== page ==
In my late thirties I began practicing art as an installation artist, and used ceremonial rituals to mark a major time of transition, although I had no idea that was what I was doing at the time. I explained what I was doing to myself, and others, as art as expressionism. When my husband and I, and our three sons, had to walk off the land after a series of droughts and the collapse of the wool industry, I was called to create a ritual to both mourn and celebrate the wonderful times we had as a family on our beautiful property. I was fifth generation land dweller in Australia, and goodness knows how many generations before that in Scotland, the land of my ancestors on both sides of my family. I remember realizing the significance of my three sons not having the opportunity to continue their life on the land as my husband and I had been privileged to experience, and wanting to mark that in time somehow.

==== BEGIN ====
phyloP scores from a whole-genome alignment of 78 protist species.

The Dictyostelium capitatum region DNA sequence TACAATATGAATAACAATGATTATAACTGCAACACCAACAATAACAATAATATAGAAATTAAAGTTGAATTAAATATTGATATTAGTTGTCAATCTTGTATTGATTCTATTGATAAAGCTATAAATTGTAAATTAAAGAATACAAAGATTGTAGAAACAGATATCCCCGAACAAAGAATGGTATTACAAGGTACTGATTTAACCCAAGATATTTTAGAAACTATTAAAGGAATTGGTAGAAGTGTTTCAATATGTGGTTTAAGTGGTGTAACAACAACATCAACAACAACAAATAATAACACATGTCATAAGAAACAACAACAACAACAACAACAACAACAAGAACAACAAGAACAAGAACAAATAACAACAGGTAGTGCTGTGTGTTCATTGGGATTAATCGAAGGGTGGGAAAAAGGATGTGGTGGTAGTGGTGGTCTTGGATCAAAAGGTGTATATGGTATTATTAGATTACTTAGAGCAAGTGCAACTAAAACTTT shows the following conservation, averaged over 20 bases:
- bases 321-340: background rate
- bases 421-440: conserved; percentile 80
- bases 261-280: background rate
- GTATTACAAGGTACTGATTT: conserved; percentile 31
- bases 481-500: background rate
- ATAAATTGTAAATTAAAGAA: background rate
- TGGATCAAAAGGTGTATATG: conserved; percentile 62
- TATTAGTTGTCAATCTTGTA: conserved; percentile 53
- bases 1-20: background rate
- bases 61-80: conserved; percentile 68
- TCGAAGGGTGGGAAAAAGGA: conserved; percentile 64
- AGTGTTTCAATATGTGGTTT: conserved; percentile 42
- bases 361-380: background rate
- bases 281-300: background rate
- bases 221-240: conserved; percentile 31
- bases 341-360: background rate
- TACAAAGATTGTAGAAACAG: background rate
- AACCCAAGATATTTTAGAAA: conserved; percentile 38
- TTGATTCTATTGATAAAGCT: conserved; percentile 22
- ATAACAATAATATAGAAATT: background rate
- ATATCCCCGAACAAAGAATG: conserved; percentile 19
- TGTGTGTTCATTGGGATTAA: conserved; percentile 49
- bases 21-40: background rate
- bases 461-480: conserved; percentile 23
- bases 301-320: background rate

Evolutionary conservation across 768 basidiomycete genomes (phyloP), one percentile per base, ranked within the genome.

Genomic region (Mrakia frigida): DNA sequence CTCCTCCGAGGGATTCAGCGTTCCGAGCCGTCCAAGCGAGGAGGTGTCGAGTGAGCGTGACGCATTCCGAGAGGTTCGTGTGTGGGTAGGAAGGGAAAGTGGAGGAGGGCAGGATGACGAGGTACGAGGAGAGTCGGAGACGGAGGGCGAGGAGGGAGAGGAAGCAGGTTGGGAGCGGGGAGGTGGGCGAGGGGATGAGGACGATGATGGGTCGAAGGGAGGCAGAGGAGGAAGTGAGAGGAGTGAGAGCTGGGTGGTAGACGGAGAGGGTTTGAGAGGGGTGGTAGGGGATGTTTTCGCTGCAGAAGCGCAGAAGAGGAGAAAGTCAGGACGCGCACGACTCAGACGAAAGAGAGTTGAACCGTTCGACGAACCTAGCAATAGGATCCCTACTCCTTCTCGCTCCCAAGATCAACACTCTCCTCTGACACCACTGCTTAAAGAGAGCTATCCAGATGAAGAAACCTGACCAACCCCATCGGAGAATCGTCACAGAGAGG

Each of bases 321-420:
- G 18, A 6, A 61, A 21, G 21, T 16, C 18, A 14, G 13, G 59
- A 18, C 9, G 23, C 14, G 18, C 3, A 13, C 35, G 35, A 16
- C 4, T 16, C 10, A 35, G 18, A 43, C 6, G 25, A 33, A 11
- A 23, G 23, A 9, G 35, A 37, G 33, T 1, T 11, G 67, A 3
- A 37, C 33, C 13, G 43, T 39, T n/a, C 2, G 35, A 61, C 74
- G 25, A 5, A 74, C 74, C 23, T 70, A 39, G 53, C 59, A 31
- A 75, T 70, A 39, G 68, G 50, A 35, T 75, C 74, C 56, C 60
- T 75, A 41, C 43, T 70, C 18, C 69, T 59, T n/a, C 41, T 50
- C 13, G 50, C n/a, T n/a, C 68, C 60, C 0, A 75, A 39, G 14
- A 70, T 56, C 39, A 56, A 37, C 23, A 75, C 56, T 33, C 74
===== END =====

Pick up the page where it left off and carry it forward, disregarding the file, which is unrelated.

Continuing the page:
Gathering together all the old fence posts lying around the sheep yards, I built three piers, one representing each of my sons. Then I created a teepee shaped pier to represent our family and our ancestors in the front of the three piers. My husband, from whom I am now divorced, and our sons kindly assisted me to create ceremony by taking off their clothes and allowing me to film them walking away naked from the piers as I began to light a fire in the central pier. The flames grew strong as we all watched our family pier burn to the ground. It is a time we will all remember. It was fascinating because at the time I was preparing for the burning, a film team from A Current Affair interviewed us on the front of the woolshed steps. They were doing a feature story on farmers who had to walk off the land. I can remember wanting to tell them about the installation I had created in the back yard, but there was no way I could explain it to them or trust that they would understand, because I couldn’t put into words. Sacred ceremony is like that; it is not easy to explain what it does or what it is. You have to experience it to understand it. An indigenous friend of mine discussed this together recently and came to the conclusion that sacred ceremony is something that can be prepared for, but you have to leave room for Spirit and the ancestors to sing to you and to do what they need to do .